‘Genaxis has a lot of growth potential’

This article first appeared in The Edge Malaysia Weekly, on February 5, 2018 - February 11, 2018.
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IT has been a little more than five years since Censof Holdings Bhd acquired 45% of TIME Engineering Bhd (now known as Dagang NeXchange Bhd) for RM69 million or 20 sen a share from state-controlled investment arm Khazanah Nasional Bhd.

Since then, Censof has trimmed its stake to 17%, but that holding is worth in excess of RM150 million, based on DNeX’s market capitalisation of RM842.6 million.

According to DNeX executive deputy chairman Datuk Samsul Husin, who is also a non-independent non-executive director and a 35% shareholder in Censof, there is still more to come from DNeX. Here is an excerpt from the interview:


The Edge: Your recent acquisition, the 51% in Genaxis [Group Sdn Bhd] for RM10 million, what does it mean for Dagang NeXchange (DNeX)?

Datuk Samsul Husin: It means quite a lot actually. There’s Genaxis and Innovation Associates Consulting [Sdn Bhd]. It’s basically serampang dua mata (killing two birds with one stone) ... we acquire two consultancy companies at one go.


Genaxis and IAC (Innovation Associates Consulting) ... how are their financials?

Their financials are quite okay. They have been in the industry for so long and previously, they were more of a consultancy, but the project [is an SI (solution integrator)] ... it’s based on their competency.


When will the acquisition contribute to DNeX’s bottom line?

This year, it will contribute to the bottom line. Also, there is a lot of growth potential for the company, given the synergy that we have in terms of expertise and backing by a public-listed company. I think they can grow much faster and better in the future.


Any indication of the impact on your bottom line or revenue?

It will [have an] impact. I expect it to be quite significant on our bottom line.


You have a 51% stake now in Genaxis, any indication of whether you will take up more in time?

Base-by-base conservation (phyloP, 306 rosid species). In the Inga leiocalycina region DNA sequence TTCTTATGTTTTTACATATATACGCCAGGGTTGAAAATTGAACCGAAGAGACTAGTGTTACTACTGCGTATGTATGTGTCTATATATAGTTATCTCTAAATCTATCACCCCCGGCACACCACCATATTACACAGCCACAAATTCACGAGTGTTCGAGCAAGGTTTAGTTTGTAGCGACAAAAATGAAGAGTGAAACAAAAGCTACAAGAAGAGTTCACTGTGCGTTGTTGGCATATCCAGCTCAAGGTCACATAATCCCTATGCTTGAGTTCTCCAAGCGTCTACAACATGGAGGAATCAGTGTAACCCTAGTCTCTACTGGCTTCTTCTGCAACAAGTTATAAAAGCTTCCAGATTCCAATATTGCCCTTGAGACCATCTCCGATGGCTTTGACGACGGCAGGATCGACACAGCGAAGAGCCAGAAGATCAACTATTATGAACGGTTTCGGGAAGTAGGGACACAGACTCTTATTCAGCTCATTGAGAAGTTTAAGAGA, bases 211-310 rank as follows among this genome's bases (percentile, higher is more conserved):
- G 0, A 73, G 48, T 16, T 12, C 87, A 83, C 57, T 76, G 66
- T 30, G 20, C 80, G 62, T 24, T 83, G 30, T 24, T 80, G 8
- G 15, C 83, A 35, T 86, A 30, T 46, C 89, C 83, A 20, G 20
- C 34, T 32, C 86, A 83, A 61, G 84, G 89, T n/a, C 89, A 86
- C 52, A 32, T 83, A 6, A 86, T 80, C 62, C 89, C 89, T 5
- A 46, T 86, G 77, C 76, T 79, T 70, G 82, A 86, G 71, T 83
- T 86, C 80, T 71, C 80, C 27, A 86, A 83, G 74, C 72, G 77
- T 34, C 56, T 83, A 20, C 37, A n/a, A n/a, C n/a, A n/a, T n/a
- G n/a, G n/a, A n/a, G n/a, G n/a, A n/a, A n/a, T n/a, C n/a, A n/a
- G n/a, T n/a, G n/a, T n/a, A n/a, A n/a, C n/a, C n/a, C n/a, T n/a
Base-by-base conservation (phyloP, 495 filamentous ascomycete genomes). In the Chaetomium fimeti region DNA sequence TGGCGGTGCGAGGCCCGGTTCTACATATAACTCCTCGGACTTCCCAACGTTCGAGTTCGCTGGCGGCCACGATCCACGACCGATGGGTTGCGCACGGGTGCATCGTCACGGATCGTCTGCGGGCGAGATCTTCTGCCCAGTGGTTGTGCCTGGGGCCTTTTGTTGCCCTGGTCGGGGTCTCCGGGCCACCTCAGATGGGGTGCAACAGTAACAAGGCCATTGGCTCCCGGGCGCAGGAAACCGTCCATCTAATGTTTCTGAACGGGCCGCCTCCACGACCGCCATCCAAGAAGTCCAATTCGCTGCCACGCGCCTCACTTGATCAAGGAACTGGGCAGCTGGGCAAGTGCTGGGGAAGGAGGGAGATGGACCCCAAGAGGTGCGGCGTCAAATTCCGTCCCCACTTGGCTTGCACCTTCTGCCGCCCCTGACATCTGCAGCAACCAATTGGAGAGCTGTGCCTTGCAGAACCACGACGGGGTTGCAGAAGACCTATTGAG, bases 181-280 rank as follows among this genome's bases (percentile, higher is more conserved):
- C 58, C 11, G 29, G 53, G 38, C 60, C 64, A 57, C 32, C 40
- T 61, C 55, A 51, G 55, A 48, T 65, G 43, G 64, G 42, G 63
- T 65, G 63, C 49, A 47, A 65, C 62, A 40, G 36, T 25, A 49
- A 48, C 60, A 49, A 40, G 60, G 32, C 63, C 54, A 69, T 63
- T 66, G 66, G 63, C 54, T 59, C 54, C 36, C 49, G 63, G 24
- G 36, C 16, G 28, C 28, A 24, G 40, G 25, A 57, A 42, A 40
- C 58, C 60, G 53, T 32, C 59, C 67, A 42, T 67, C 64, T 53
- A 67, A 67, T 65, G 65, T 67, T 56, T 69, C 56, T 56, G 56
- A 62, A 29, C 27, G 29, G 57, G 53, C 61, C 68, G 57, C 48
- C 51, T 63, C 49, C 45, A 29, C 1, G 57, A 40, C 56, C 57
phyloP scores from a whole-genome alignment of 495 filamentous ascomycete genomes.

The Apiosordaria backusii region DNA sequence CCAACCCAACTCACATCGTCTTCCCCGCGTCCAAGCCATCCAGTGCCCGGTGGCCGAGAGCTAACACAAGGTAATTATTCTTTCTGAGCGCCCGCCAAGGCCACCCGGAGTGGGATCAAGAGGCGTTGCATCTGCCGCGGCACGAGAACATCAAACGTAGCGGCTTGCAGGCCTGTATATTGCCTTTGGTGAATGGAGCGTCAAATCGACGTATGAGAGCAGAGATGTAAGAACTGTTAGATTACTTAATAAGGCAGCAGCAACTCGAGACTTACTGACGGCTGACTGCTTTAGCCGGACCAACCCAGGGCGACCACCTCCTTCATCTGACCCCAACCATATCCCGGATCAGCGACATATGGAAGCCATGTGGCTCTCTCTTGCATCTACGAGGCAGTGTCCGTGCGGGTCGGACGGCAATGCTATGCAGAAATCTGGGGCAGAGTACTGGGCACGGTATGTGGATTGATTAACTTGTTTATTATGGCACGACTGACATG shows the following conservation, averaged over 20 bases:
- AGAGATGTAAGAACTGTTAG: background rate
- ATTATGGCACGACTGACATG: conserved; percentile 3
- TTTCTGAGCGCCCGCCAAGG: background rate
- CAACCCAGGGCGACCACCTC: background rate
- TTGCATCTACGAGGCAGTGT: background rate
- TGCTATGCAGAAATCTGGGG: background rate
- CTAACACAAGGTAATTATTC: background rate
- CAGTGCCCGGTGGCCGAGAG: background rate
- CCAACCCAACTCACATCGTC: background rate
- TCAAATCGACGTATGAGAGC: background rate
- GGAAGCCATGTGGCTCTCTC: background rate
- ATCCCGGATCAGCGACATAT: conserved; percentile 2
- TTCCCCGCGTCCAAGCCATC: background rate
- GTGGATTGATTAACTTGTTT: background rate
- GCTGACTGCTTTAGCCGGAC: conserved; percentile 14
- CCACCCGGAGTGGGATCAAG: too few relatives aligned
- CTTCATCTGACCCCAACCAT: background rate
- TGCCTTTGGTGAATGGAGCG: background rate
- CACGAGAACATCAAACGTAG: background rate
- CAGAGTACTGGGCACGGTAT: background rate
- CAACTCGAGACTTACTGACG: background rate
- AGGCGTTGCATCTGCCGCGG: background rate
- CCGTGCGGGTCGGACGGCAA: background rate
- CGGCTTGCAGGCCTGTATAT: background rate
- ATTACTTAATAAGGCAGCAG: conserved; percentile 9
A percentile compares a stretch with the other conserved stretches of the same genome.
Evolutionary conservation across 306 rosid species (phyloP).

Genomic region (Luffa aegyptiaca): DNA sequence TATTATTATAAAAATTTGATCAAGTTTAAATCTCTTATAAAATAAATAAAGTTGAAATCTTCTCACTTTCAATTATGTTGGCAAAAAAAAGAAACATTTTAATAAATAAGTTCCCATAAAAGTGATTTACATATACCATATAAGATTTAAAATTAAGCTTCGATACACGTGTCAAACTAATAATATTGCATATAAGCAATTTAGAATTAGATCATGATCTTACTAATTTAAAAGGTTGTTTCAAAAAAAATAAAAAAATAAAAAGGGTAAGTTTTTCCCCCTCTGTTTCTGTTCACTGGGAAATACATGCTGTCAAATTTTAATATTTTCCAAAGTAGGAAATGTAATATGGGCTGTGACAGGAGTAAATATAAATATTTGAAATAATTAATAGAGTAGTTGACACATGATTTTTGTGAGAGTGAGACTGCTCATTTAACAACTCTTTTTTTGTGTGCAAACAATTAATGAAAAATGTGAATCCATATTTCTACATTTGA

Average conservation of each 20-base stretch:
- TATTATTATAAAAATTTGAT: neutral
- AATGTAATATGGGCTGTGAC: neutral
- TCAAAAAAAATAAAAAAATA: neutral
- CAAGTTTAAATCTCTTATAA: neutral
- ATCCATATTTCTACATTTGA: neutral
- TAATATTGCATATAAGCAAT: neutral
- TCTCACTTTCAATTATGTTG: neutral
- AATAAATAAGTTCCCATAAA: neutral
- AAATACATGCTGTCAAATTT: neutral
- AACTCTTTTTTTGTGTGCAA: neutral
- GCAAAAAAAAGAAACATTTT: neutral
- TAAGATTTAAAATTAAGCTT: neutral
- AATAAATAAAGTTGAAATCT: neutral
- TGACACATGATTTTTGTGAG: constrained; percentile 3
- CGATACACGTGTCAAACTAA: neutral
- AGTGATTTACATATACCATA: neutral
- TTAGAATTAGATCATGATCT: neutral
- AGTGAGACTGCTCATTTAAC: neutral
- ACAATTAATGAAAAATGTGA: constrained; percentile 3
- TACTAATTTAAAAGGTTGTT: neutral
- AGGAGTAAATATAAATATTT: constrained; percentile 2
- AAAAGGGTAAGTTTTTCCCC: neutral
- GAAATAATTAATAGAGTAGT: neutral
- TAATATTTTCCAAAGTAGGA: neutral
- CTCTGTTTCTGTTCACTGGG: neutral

Not currently. We are comfortable with 51% [of Genaxis] and 60% of IAC. I’m comfortable with the numbers, and the most important thing is, we can bring the company (Genaxis) up to a new level in the future.


Where do you see the company in, say, three years? What are your hopes for the company?

I think for us, trade facilitation will still be our forte, and we will still be doing a lot of things in that space ... we created an ecosystem for trade facilitation by entering the ecosystem with the latest technology, leveraging the data that we have ... we are creating another ecosystem for accounting systems, for the government of Malaysia through IAC and at the same time, we will create an ecosystem for vehicle entry permits.

I like the idea of not only integrating solutions for one project or one kind of project but also spinning off the project through the acquiring of more knowledge and integration and collaboration with other systems — either ours or someone else’s — and coming up with our own solutions.


Any profit guarantees from Genaxis? How much?

Yes, there is a profit guarantee. We will announce it when we complete the transaction.


So, it is quite a safe acquisition?

Yes, because from my background, I know the company well. We used to compete when I was in Censof. I know their projects well, so I know their customers. It’s something that I can manage.


What is the breakdown like at present for IAC — between the government and private sectors?

More than 80% or around that is government. They were very focused on that project, so they did not look at the private sector. When we take over, we will try to balance up between the private and government.


Datuk, 45% of your profit in FY2016 was from NSW, so is this a way of diversifying your earnings base?

Yes, this is one of our strategies. Actually, NSW is just a part of the whole system of trade facilitation.


Some — like your IT platform — are supposed to start contributing in the second half of this year. Now with Genaxis, do you see this year being a good one for DNeX?

God willing, this year should be better than last year. 1Trade is a one-of-a-kind project that leverages technology. It’s a web-based portal and the value is actually more on the integration of the countries where we created the platforms for cross-border transactions.

Within the country, the forwarders — our clients — have one solution for the whole operations. And it’s connected to NSW, it’s all web-based.


On the vehicle entry permits, Singapore is completed. What about Thailand? Is it still pending?

It’s still pending. I think the government is [still] deciding, and we are waiting for the decision.


What are the challenges you are facing now?

The challenges are more about moving out of Malaysia, growing our businesses abroad, in Asean and Africa.

Basically, the concept of National Single Window has been accepted all over the world and there are a lot of opportunities for this outside Malaysia.

Considering the product belongs to us, we own the IP (intellectual property) rights. So, it’s time for us to move forward and try to sell the solutions to other countries.


Datuk, whenever people talk about politically connected stocks, DNeX always surfaces …

I don’t think it’s true. I don’t think it’s accurate. In Censof, it is the same ... we build capacity, we build our technical capability, I think we win projects based on our technical capability and offerings. So, I don’t think it’s accurate, but, for sure, in every business, you need to have connections, otherwise pun susah juga.



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